Produced by Brian Holland and Lamont Dozier, Marvin Gaye released the song as a single in September 1964. It peaked at No. 6 on the Billboard Hot 100 pop singles chart in January 1965 and No. 4 on Billboard'sR&B Singles chart. Up to that point, it was Gaye's most successful single with record sales exceeding 900,000 copies. The song's personnel includes Marvin Gaye on lead vocals,The Andantes on background vocals, and The Funk Brothers on various instruments, including piano and percussion. Gaye also released a German-language version of the song entitled "Wie Schön Das Ist".
Allmusic critic Jason Ankeny described the song as a "radiant pop confection," noting that it was unusual for Gaye in being a "straightforward love song" that doesn't reflect Gaye's usual demons. Anekny commented on the soulfulness of the song, and particularly noted the piano riff.
Gaye's recording has been subsequently released on many greatest hits albums.
In 1966, Junior Walker & the All Stars released the song as a single, which reached No. 3 on the R&B Singles chart and No. 18 on the Billboard Hot 100 chart. According to Jason Ankeny of AllMusic, this version makes up in grit what it lacks in Gaye's grace, increasing the "celebratory" feel of the song. Ankeny described the version as "a rollicking floor-shaker fueled by his smoldering saxophone." The drums are played by James Graves (1941-1967).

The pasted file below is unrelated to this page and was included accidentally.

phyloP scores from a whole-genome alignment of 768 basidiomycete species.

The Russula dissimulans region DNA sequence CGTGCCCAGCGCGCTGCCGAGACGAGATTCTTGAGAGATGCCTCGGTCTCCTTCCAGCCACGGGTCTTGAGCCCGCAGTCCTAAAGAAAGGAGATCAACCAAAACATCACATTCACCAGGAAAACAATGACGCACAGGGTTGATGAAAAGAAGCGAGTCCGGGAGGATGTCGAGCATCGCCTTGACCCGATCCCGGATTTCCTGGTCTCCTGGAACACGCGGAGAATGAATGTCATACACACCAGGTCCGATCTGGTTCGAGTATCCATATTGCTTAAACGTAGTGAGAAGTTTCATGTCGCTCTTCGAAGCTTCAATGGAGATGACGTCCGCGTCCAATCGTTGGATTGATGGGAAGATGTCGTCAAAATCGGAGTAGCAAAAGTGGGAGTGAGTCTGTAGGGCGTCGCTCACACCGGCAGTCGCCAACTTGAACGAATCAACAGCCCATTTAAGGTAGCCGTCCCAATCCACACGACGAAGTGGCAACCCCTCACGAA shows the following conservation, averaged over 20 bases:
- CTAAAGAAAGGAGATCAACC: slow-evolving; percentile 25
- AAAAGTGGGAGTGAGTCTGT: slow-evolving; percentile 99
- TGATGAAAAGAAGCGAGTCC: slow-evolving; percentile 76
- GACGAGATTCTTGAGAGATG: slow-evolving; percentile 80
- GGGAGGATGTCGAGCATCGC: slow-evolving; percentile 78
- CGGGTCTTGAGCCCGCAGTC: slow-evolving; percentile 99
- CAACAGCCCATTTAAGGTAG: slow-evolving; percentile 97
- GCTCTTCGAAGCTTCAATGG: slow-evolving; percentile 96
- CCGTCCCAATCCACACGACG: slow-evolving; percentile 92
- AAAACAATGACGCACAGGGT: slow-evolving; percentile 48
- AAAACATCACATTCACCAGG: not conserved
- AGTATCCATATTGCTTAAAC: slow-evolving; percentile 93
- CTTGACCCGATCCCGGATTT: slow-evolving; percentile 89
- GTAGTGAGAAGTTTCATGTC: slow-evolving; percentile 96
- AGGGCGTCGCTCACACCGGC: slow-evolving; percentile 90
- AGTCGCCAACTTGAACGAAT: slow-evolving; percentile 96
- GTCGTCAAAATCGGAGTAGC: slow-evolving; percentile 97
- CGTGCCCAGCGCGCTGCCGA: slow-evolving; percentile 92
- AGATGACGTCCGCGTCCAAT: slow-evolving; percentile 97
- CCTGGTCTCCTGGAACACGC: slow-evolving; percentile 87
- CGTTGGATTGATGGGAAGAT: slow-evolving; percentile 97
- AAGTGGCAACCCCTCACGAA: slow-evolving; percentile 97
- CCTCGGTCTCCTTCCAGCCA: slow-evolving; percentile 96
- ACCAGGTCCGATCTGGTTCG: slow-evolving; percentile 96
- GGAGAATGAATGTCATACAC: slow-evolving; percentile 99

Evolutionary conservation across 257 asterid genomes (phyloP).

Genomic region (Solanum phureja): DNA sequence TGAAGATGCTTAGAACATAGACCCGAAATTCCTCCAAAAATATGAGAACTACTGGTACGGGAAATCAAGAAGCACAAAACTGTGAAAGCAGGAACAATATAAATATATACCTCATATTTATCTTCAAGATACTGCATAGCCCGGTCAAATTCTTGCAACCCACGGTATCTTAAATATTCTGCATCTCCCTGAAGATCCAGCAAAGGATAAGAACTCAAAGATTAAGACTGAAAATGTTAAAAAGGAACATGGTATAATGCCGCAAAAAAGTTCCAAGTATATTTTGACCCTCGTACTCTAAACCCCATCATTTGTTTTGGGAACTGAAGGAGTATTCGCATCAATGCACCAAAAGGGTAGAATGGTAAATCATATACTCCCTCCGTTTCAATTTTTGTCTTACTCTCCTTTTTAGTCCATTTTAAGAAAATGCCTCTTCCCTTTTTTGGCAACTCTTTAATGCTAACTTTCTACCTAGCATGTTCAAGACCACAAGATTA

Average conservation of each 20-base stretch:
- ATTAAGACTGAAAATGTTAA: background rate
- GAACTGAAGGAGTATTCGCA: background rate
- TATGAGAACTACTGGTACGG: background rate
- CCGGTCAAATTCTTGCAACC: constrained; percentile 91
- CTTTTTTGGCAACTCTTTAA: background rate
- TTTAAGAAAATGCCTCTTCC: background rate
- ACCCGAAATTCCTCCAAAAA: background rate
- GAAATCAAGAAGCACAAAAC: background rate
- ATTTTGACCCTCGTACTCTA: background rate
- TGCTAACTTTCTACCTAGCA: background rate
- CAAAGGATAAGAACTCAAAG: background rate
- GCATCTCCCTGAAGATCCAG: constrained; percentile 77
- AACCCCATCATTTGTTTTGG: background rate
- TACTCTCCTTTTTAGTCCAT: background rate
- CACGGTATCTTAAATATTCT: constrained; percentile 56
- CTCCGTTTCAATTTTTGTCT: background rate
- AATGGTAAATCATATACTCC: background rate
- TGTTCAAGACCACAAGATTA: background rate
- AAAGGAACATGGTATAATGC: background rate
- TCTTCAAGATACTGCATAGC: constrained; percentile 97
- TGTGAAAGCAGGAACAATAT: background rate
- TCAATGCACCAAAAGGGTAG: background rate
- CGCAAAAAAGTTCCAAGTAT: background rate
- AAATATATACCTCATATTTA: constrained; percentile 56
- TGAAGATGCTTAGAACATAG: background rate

Rolling Stone Magazine critic Bud Scoppa described Taylor's version as "a relaxed rendition" and considered it to be Taylor's way of acknowledging Gaye as a source of inspiration for Taylor's romantic point of view at the time. Music critic Robert Christgau regarded Taylor's version as a "desecration of Marvin Gaye." Taylor biographer Timothy White described it as "music for the park on Sunday."